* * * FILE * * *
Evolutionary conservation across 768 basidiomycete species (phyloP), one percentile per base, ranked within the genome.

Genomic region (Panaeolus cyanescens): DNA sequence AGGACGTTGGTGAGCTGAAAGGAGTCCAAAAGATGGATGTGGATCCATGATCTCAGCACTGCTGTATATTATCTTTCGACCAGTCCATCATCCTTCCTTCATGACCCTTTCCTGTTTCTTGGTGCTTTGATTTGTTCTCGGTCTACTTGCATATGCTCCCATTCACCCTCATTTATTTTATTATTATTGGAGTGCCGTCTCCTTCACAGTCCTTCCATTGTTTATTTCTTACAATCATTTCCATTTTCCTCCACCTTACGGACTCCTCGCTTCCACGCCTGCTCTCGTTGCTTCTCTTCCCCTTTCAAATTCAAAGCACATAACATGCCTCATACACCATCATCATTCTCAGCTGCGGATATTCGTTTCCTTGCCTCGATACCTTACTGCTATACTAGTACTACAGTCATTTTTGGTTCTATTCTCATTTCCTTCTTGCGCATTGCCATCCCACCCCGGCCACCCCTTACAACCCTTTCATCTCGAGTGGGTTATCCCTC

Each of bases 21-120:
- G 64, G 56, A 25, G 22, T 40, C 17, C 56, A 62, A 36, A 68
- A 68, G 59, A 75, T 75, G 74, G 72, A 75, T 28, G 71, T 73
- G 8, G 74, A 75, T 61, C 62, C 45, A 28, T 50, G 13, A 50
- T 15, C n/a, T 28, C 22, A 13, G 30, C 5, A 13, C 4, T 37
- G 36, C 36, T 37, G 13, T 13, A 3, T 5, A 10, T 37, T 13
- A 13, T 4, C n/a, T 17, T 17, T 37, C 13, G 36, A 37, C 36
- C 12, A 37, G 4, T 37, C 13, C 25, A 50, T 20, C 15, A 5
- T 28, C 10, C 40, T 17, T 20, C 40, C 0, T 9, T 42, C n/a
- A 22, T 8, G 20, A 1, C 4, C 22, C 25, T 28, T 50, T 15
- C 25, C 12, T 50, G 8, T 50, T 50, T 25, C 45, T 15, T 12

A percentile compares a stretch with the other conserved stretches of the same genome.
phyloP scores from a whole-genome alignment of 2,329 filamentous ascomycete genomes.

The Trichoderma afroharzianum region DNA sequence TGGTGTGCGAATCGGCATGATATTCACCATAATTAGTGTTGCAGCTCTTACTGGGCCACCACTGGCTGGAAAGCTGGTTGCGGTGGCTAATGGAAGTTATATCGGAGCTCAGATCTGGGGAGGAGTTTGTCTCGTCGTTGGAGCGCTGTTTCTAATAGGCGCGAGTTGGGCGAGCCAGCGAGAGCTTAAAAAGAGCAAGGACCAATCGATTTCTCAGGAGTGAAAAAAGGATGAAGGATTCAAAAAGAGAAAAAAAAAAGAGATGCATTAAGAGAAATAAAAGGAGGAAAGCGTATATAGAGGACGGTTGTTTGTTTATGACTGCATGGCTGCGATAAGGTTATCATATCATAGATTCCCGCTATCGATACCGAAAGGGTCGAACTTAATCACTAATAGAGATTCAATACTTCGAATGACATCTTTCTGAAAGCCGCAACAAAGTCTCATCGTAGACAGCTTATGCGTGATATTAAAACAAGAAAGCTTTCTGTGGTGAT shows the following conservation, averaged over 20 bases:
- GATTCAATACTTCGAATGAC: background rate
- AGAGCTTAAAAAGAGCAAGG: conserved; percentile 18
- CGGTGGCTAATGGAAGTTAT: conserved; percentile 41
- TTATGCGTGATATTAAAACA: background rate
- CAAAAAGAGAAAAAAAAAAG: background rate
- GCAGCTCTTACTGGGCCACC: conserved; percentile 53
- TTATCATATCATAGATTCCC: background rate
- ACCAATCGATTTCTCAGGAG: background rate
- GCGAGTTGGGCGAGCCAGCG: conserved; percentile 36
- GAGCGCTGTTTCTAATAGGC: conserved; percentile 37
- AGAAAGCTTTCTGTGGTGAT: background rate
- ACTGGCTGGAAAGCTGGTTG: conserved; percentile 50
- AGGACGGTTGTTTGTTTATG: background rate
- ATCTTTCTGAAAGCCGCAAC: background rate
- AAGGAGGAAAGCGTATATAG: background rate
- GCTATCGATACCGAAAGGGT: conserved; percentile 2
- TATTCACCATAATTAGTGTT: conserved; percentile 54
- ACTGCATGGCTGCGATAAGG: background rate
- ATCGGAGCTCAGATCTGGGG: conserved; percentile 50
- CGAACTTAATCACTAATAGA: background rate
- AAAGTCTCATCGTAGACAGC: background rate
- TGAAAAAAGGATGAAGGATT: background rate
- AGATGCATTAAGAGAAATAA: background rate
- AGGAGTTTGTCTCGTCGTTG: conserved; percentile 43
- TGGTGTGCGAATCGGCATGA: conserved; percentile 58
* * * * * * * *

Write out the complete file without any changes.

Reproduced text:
Evolutionary conservation across 768 basidiomycete species (phyloP), one percentile per base, ranked within the genome.

Genomic region (Panaeolus cyanescens): DNA sequence AGGACGTTGGTGAGCTGAAAGGAGTCCAAAAGATGGATGTGGATCCATGATCTCAGCACTGCTGTATATTATCTTTCGACCAGTCCATCATCCTTCCTTCATGACCCTTTCCTGTTTCTTGGTGCTTTGATTTGTTCTCGGTCTACTTGCATATGCTCCCATTCACCCTCATTTATTTTATTATTATTGGAGTGCCGTCTCCTTCACAGTCCTTCCATTGTTTATTTCTTACAATCATTTCCATTTTCCTCCACCTTACGGACTCCTCGCTTCCACGCCTGCTCTCGTTGCTTCTCTTCCCCTTTCAAATTCAAAGCACATAACATGCCTCATACACCATCATCATTCTCAGCTGCGGATATTCGTTTCCTTGCCTCGATACCTTACTGCTATACTAGTACTACAGTCATTTTTGGTTCTATTCTCATTTCCTTCTTGCGCATTGCCATCCCACCCCGGCCACCCCTTACAACCCTTTCATCTCGAGTGGGTTATCCCTC

Each of bases 21-120:
- G 64, G 56, A 25, G 22, T 40, C 17, C 56, A 62, A 36, A 68
- A 68, G 59, A 75, T 75, G 74, G 72, A 75, T 28, G 71, T 73
- G 8, G 74, A 75, T 61, C 62, C 45, A 28, T 50, G 13, A 50
- T 15, C n/a, T 28, C 22, A 13, G 30, C 5, A 13, C 4, T 37
- G 36, C 36, T 37, G 13, T 13, A 3, T 5, A 10, T 37, T 13
- A 13, T 4, C n/a, T 17, T 17, T 37, C 13, G 36, A 37, C 36
- C 12, A 37, G 4, T 37, C 13, C 25, A 50, T 20, C 15, A 5
- T 28, C 10, C 40, T 17, T 20, C 40, C 0, T 9, T 42, C n/a
- A 22, T 8, G 20, A 1, C 4, C 22, C 25, T 28, T 50, T 15
- C 25, C 12, T 50, G 8, T 50, T 50, T 25, C 45, T 15, T 12

A percentile compares a stretch with the other conserved stretches of the same genome.
phyloP scores from a whole-genome alignment of 2,329 filamentous ascomycete genomes.

The Trichoderma afroharzianum region DNA sequence TGGTGTGCGAATCGGCATGATATTCACCATAATTAGTGTTGCAGCTCTTACTGGGCCACCACTGGCTGGAAAGCTGGTTGCGGTGGCTAATGGAAGTTATATCGGAGCTCAGATCTGGGGAGGAGTTTGTCTCGTCGTTGGAGCGCTGTTTCTAATAGGCGCGAGTTGGGCGAGCCAGCGAGAGCTTAAAAAGAGCAAGGACCAATCGATTTCTCAGGAGTGAAAAAAGGATGAAGGATTCAAAAAGAGAAAAAAAAAAGAGATGCATTAAGAGAAATAAAAGGAGGAAAGCGTATATAGAGGACGGTTGTTTGTTTATGACTGCATGGCTGCGATAAGGTTATCATATCATAGATTCCCGCTATCGATACCGAAAGGGTCGAACTTAATCACTAATAGAGATTCAATACTTCGAATGACATCTTTCTGAAAGCCGCAACAAAGTCTCATCGTAGACAGCTTATGCGTGATATTAAAACAAGAAAGCTTTCTGTGGTGAT shows the following conservation, averaged over 20 bases:
- GATTCAATACTTCGAATGAC: background rate
- AGAGCTTAAAAAGAGCAAGG: conserved; percentile 18
- CGGTGGCTAATGGAAGTTAT: conserved; percentile 41
- TTATGCGTGATATTAAAACA: background rate
- CAAAAAGAGAAAAAAAAAAG: background rate
- GCAGCTCTTACTGGGCCACC: conserved; percentile 53
- TTATCATATCATAGATTCCC: background rate
- ACCAATCGATTTCTCAGGAG: background rate
- GCGAGTTGGGCGAGCCAGCG: conserved; percentile 36
- GAGCGCTGTTTCTAATAGGC: conserved; percentile 37
- AGAAAGCTTTCTGTGGTGAT: background rate
- ACTGGCTGGAAAGCTGGTTG: conserved; percentile 50
- AGGACGGTTGTTTGTTTATG: background rate
- ATCTTTCTGAAAGCCGCAAC: background rate
- AAGGAGGAAAGCGTATATAG: background rate
- GCTATCGATACCGAAAGGGT: conserved; percentile 2
- TATTCACCATAATTAGTGTT: conserved; percentile 54
- ACTGCATGGCTGCGATAAGG: background rate
- ATCGGAGCTCAGATCTGGGG: conserved; percentile 50
- CGAACTTAATCACTAATAGA: background rate
- AAAGTCTCATCGTAGACAGC: background rate
- TGAAAAAAGGATGAAGGATT: background rate
- AGATGCATTAAGAGAAATAA: background rate
- AGGAGTTTGTCTCGTCGTTG: conserved; percentile 43
- TGGTGTGCGAATCGGCATGA: conserved; percentile 58